In a manuscript published in the journal CHEST, a group of experts discuss recent evidence concerning the benefit, harms, and implementation of low-radiation dose chest computed tomography (CT) in lung cancer screening.
The study is titled “Screening for Lung Cancer: CHEST Guideline and Expert Panel Report.” The team also presented its findings at the 2017 CHEST Annual Meeting, in Toronto, Canada (Oct. 28 – Nov. 1).
Lung cancer mortality each year continues to increase and surpasses that of colon, breast and prostate cancers combined. Currently, based on results from the National Lung Cancer Screening Trial, low-dose CT is a standard practice and considered an efficient screening method for high-risk individuals.
One of the key recommendations of the new guidelines is that annual screening with low-dose CT should be offered to asymptomatic smokers and former smokers – ages 55 to 77 years – who have smoked intensively (30 pack-years or more), continue to smoke, or have quit within the past 15 years.
In contrast, the guidelines do not recommend a routinely low-dose CT screening on asymptomatic smokers and former smokers who fall out of the previous terms, but are considered to be at high risk for having or developing lung cancer.
The same recommendation is for individuals who have fewer than 30 pack-years of smoking or are not included in the 55 to 77 age range, and for those who have quit smoking more than 15 years ago, and do not have a high risk of having/developing lung cancer according to clinical risk prediction calculations.
Individuals who have comorbidities (presence of other conditions) that have a detrimental impact to their capacity to sustain evaluation of screen-detected findings, or tolerate treatment of an early stage screen-detected lung cancer, or that substantially limit their life expectancy, also are not recommended to low-dose CT screening.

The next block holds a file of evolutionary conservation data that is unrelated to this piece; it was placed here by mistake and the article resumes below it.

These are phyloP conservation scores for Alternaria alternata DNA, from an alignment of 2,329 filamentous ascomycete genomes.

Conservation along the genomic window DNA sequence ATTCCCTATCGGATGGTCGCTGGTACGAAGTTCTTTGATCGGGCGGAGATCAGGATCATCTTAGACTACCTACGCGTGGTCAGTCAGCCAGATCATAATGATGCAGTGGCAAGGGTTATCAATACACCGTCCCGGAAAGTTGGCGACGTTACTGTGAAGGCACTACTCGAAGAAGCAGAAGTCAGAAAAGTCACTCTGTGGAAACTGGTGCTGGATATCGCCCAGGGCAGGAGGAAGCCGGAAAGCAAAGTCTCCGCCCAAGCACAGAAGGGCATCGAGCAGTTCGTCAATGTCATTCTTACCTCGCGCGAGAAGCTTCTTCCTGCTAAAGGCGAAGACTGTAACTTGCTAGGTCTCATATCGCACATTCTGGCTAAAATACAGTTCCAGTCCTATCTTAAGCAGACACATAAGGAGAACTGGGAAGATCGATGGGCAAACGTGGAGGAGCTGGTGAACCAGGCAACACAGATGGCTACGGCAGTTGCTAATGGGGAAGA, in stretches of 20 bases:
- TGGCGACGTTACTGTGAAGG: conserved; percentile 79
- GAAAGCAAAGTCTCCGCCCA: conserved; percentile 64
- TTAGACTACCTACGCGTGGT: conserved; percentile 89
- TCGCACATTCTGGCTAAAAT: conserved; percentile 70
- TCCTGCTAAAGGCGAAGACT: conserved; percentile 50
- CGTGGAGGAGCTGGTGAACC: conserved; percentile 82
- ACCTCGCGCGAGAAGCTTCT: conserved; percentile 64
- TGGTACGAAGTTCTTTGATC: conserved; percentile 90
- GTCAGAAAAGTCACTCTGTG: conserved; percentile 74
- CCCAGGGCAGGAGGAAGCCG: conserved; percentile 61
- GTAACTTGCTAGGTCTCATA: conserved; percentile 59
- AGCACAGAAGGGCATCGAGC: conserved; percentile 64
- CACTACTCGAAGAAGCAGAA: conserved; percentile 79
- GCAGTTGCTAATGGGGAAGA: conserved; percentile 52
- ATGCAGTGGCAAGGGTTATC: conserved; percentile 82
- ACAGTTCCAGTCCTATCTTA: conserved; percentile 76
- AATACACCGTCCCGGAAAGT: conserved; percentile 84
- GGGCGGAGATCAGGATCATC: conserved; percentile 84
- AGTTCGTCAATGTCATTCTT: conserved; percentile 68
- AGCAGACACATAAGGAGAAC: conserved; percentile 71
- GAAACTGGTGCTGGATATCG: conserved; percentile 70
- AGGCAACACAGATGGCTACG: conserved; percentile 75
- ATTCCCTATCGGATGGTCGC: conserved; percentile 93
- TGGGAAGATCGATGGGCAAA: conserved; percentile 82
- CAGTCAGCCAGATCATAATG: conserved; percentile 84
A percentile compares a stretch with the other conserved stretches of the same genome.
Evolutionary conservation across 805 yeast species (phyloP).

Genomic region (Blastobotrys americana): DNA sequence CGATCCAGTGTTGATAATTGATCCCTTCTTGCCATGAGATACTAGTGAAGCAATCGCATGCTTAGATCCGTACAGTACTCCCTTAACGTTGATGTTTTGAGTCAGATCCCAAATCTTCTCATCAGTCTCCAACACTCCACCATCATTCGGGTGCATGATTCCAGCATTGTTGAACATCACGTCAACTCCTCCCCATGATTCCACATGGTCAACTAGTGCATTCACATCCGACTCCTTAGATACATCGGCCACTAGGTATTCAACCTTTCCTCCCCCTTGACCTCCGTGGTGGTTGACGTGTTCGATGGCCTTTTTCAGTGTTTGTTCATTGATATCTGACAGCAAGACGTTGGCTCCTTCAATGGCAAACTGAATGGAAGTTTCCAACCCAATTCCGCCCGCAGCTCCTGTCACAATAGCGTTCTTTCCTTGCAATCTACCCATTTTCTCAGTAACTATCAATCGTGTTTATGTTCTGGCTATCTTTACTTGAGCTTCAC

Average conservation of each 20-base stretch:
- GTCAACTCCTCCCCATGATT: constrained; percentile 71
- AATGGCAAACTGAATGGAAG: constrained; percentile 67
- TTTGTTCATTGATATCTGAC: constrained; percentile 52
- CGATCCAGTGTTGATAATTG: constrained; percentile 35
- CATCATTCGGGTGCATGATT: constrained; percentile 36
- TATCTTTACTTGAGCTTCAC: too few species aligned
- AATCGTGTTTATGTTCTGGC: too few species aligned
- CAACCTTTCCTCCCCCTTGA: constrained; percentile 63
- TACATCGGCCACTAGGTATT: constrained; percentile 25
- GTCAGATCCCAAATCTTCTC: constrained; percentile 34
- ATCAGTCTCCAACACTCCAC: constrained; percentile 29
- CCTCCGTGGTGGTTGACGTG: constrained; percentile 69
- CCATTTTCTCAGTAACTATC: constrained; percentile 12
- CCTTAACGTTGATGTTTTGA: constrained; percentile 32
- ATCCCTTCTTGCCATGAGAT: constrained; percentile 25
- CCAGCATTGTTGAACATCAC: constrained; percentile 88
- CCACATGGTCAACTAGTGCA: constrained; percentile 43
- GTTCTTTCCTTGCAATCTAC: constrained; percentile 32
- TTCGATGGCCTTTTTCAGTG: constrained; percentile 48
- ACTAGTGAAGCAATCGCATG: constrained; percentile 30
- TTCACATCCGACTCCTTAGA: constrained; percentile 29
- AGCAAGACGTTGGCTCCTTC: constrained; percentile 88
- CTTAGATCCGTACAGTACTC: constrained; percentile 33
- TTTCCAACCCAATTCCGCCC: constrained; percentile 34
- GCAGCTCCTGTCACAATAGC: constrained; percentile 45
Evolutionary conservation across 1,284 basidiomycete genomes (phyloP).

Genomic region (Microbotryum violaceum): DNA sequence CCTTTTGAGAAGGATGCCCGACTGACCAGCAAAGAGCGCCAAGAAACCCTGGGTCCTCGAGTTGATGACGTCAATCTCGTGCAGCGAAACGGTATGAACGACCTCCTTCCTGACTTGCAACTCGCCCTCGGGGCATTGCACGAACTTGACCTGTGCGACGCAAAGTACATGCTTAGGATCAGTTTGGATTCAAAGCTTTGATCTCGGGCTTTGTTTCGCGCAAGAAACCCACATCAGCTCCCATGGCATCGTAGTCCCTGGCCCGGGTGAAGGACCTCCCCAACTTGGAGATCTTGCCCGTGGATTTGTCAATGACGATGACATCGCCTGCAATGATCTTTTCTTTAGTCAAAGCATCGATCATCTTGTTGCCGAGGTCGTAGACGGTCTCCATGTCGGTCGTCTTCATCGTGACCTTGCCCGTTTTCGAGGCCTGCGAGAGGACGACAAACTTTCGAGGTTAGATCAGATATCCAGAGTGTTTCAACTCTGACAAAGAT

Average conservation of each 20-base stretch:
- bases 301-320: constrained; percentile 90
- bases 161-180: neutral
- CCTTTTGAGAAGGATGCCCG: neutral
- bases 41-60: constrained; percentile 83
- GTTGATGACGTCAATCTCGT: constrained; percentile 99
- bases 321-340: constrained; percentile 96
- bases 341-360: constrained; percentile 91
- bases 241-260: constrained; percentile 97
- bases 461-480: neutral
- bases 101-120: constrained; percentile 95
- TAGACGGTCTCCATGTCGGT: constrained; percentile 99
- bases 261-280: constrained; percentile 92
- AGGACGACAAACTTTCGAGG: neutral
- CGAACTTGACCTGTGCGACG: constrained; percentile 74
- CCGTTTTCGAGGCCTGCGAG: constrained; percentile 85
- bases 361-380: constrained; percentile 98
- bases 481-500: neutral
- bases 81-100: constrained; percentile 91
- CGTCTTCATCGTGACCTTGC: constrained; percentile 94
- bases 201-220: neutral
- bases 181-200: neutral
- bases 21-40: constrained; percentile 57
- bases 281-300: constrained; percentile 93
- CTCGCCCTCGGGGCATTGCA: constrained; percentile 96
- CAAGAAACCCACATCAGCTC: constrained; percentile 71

“This guideline differs from our previous guideline as we went beyond discussing harms and benefits,” Peter Mazzone, MD, and guideline chair, said in a press release.
“We addressed implementation of low-dose CT screening, including who to screen, how to identify appropriate patients for screening, how to conduct a shared-decision-making visit, how to perform LDCT [low-dose CT] and how to manage abnormal findings,” he added.
The team said a balance is needed between risk and screening.
“The potential benefit of cancer screening to reduce the number of cancer-related deaths must be balanced with potential harms of screening,” said Gerard Silvestri, MD, guideline panelist and CHEST immediate past president.
“Current evidence suggests that even within groups at high risk of developing a cancer, only a small fraction of those screened will benefit, while everyone screened is exposed to potential harms including physical and psychosocial consequences of identifying and subsequently evaluating a screen-detected nodule, radiation exposure, overdiagnosis and overtreatment,” he continued.
“For this reason, our recommendations for screening have evolved to be even more selective and specifically target those highest risk populations. The evidence currently does not support widespread adoption of lung cancer screening outside of those patients described in our recommendations” Silvestri concluded.